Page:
Image Credits: Ivan Lo’s Instagram and Facebook

0 0 Continue Reading →

Cantonese: How Do You Say “Slower” and “Faster

Listen to Podcast | Cantonese: How Do You Say “Slower” & “Faster”

New Words   
Slower – 慢慢 – man man 
Faster – 快啲(快点) – fai di 


Podcast Transcript | Cantonese: How Do You Say “Slower” & “Faster”

Hello everyone, welcome back to our Cantonese – How Do You Say Podcast on LearnDialect.sg. If you have been listening to our podcast, 你有冇學咗乜嘢? 有冇乜嘢要我講多一次? 你明唔明我講咩? Was I speaking too fast or slow for your liking? How do you ask someone to talk slower or faster in Cantonese then? My name is Eugene and let’s find out how to do that today! 

Cantonese people use the word “慢” to mean “slow”. Hence, to emphasize the need to slow down, you can repeat the word twice. For example, “慢慢講” means “speak slower”, “慢慢行” means “walk slower” and “慢慢食” means “eat slower”. On the contrary, if you need someone to be faster, Cantonese use the words “快啲”. As such “快啲講” means to speak faster, “快啲行” means to walk faster and “快啲食” means to eat faster.  

Now, here’s a fun fact for you. Did you know that while Cantonese, Hokkiens and Teochews in Singapore use similar Chinese characters to represent “slower”, they have different ways of expressing “faster”? If you are keen to find out how Hokkiens and Teochews in Singapore express “faster”, do check out our Hokkien and Teochew podcasts too! 

So in today’s podcast, we have learnt “慢” means slow, “快” means fast while “慢慢” means slower and “快啲” means faster. Try using and practising these words in your daily Cantonese conversations. My name is Eugene from LearnDialect.sg and look forward to seeing you next week! 


Our Philosophy for Learning Cantonese in Singapore

At LearnDialect.sg, we want to make learning Cantonese fun, easy and practical for daily conversations in Singapore. As such, rather than figuring out which of the 10 or more Cantonese romanization system to use (e.g. JyutpingYale or Cantonese Pinyin etc.), we encourage you to form your own phonics, so that you make an association with these Cantonese words in the quickest way possible. To illustrate, the romanization of the English word, “eat”, is “Sik” using Jyutping and “Sihk” using Yale. However, in our “Have You Eaten?” podcast transcript, you’ll find that we use “sek”, which we think relates to us better. That said, you may use other romanization (e.g “sake”, “xig”, etc), as long as it helps you to make sense of what you hear.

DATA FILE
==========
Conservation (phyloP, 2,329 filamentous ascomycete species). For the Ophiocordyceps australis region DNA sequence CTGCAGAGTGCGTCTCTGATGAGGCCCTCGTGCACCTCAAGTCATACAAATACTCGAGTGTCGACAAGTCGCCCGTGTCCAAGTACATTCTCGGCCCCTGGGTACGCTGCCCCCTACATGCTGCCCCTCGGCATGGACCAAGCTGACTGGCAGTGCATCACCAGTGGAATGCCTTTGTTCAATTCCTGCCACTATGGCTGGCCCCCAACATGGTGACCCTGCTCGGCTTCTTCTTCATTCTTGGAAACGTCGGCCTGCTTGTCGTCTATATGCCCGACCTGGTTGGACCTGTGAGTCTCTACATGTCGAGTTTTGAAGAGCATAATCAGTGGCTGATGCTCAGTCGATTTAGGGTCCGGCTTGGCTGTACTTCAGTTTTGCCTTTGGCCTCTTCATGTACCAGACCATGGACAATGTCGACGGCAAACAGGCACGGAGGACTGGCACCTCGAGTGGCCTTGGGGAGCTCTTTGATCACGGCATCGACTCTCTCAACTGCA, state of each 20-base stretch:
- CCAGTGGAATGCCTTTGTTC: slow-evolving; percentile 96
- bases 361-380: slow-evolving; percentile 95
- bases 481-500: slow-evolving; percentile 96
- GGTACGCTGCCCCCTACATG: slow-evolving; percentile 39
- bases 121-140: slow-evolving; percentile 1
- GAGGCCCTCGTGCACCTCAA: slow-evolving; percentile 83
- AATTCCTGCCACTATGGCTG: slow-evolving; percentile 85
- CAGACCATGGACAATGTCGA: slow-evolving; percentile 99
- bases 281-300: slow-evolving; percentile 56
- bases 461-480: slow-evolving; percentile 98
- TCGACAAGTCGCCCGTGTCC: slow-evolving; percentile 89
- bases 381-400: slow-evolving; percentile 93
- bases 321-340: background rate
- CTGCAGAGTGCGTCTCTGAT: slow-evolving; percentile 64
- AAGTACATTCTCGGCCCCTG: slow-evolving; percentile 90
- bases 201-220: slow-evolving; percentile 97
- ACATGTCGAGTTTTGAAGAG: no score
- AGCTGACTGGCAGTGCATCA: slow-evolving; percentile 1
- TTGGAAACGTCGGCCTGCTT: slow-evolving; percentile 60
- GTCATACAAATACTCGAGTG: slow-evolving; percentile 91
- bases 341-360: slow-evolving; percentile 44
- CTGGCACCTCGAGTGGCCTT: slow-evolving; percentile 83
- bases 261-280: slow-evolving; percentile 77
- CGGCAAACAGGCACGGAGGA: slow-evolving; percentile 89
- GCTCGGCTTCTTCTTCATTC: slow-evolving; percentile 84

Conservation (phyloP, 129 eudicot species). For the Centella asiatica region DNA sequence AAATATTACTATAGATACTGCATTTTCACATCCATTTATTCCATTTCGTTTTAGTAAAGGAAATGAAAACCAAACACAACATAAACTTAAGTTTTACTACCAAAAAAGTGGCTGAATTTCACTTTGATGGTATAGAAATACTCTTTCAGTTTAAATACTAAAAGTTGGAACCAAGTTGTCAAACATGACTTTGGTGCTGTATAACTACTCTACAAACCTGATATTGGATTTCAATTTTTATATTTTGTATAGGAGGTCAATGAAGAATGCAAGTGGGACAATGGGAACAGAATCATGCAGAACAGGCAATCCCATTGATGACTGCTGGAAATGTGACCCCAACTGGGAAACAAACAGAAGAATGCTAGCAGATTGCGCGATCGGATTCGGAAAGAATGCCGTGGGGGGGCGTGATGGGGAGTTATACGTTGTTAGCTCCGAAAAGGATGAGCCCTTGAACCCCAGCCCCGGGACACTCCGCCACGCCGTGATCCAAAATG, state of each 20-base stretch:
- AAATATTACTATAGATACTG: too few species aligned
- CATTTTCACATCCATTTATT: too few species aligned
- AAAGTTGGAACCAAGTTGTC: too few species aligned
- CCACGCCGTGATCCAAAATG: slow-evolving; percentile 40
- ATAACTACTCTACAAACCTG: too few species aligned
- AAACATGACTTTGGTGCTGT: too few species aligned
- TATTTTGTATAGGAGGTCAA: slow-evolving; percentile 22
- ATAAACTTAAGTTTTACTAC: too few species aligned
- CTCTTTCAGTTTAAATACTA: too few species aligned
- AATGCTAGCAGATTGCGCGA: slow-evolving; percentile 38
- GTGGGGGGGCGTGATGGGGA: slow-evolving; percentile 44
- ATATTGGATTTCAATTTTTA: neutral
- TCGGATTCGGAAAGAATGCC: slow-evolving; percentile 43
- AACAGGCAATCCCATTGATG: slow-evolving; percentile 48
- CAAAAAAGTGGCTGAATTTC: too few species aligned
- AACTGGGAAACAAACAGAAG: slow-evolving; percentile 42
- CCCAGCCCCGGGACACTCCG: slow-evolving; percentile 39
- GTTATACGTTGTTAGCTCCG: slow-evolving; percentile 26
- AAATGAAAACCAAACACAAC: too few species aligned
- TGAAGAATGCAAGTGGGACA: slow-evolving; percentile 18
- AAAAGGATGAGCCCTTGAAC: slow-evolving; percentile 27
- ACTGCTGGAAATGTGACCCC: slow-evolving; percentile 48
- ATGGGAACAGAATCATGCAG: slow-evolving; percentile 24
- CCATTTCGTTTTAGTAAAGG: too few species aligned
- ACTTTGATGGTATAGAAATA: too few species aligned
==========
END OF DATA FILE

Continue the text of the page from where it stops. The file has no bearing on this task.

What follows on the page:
0 0 Continue Reading →

Cantonese: How Do You Say “Understand”

Listen to Podcast | Cantonese: How Do You Say “Understand”

New Words   
Understand – 明白 – meng bak 


Podcast Transcript | Cantonese: How Do You Say “Understand”

Hello everyone, welcome to our Cantonese – How Do You Say podcast on LearnDialect.sg. Well, would you agree with me that during conversations, the last that we want is miscommunication? To minimize any misunderstandings, I think it’s great if we can make an effort to check if everyone is on the same page. Now what are some Cantonese phrases that we can use? My name is Eugene and in less than 5 minutes today, we will explore some ways to ask whether someone understands what is going on in a conversation. 

First, you may want to ensure that the other party can hear you audibly, especially if your background is noisy. You’ll ask, “你聽到冇?”, which means “Can you hear me?”. The response to this question is either “聽到” (which means “I hear you”) or “聽唔到” (which means “I can’t hear you”).  

Now, during the conversation, if you want to ask, “Do you understand?”, you’ll express it as, “你明唔明?” If someone understands fully, then the response would be a simple “我明”. If not, you’ll hear, “我唔明”.  

I’ll like to highlight that the Cantonese equivalent for the word “Understand” is actually “明白”. However, Cantonese speakers tend to be more efficient when speaking. As such, instead of asking “你明白唔明白?”, they’ll express it as, “你明唔明?”. Similarly, they will say, “我明” and not “我明白” as well as “我唔明” instead of “我唔明白”. Are you still following me?